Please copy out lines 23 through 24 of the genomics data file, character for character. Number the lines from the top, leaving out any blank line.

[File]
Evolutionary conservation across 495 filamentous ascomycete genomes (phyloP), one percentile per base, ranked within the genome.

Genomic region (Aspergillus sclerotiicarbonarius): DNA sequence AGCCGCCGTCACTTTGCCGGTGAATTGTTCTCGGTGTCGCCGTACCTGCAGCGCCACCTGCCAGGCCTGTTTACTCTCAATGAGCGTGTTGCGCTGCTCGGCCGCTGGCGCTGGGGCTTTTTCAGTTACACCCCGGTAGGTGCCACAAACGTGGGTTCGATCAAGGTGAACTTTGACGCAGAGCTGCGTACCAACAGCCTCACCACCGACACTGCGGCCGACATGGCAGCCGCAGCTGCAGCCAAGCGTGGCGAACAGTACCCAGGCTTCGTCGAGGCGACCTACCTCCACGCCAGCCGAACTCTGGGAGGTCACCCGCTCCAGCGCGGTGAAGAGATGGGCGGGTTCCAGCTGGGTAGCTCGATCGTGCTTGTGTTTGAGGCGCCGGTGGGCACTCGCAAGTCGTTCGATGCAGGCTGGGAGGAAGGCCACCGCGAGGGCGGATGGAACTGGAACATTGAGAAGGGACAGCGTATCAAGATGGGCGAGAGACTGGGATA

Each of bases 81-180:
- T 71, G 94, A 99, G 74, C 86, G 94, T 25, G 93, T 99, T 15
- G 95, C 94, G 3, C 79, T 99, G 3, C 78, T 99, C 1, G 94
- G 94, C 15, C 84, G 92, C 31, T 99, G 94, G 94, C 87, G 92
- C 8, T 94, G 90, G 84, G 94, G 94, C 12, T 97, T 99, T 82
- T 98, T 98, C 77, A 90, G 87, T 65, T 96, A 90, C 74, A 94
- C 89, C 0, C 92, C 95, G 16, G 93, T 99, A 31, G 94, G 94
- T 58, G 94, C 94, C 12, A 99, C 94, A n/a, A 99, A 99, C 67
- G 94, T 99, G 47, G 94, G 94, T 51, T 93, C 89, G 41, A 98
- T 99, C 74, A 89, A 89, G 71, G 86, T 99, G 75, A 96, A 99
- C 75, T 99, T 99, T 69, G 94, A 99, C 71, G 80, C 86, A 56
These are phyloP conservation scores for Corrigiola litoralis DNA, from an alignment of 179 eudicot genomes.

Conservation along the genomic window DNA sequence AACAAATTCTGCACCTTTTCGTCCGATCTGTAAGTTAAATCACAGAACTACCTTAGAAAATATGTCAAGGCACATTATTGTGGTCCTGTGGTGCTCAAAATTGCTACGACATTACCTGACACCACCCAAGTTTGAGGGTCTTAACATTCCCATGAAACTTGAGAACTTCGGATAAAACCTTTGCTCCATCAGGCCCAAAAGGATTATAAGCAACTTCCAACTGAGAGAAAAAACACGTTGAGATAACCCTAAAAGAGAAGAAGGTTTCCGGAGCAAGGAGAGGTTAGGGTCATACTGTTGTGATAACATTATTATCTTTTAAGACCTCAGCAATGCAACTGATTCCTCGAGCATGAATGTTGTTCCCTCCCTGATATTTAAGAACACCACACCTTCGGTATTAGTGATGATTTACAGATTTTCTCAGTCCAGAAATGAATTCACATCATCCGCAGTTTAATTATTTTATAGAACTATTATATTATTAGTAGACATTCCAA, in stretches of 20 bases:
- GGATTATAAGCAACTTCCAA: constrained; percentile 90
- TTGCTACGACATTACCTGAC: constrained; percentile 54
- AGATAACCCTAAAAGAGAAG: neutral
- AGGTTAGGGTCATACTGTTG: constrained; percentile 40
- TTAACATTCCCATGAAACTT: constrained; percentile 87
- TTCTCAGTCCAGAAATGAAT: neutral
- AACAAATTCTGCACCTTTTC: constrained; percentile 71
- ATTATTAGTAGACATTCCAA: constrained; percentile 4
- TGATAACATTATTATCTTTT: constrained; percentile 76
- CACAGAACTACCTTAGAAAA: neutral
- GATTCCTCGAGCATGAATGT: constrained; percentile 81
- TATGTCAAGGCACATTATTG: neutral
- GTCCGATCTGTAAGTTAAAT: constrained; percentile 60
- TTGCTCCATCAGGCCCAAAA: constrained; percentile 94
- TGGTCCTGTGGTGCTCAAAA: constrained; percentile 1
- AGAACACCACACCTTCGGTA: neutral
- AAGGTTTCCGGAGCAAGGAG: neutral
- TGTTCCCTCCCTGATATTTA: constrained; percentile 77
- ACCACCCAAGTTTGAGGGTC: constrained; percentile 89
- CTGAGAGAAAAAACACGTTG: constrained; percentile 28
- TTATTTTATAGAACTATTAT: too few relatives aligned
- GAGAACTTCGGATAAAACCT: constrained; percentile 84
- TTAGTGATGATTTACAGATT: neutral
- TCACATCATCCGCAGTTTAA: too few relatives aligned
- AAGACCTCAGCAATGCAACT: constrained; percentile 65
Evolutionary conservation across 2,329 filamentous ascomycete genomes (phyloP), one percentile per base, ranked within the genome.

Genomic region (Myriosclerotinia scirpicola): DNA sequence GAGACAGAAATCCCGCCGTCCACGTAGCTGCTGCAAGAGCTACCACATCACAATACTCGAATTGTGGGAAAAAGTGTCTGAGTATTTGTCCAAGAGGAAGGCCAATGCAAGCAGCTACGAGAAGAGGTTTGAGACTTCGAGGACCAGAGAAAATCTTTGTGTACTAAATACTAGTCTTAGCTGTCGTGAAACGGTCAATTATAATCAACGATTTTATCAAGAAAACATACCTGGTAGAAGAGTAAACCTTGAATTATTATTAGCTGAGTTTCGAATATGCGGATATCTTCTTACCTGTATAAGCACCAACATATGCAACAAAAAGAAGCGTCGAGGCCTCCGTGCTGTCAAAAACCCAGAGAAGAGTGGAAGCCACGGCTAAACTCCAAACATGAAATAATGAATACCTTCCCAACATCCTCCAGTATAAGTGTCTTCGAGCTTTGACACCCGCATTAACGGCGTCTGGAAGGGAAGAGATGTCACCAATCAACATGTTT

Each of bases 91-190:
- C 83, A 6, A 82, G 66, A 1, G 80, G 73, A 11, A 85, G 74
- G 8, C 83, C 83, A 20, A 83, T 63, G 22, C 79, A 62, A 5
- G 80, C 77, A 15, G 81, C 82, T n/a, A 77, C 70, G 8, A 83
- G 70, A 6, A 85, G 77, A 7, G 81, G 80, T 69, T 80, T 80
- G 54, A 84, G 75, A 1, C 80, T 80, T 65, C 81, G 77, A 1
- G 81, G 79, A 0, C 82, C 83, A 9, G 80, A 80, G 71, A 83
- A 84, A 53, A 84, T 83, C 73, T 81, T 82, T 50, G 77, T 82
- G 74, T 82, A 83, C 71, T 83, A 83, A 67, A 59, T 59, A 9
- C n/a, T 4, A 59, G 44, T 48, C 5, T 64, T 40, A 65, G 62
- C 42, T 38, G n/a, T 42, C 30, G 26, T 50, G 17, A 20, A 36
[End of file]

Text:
- ATTATTAGTAGACATTCCAA: constrained; percentile 4
- TGATAACATTATTATCTTTT: constrained; percentile 76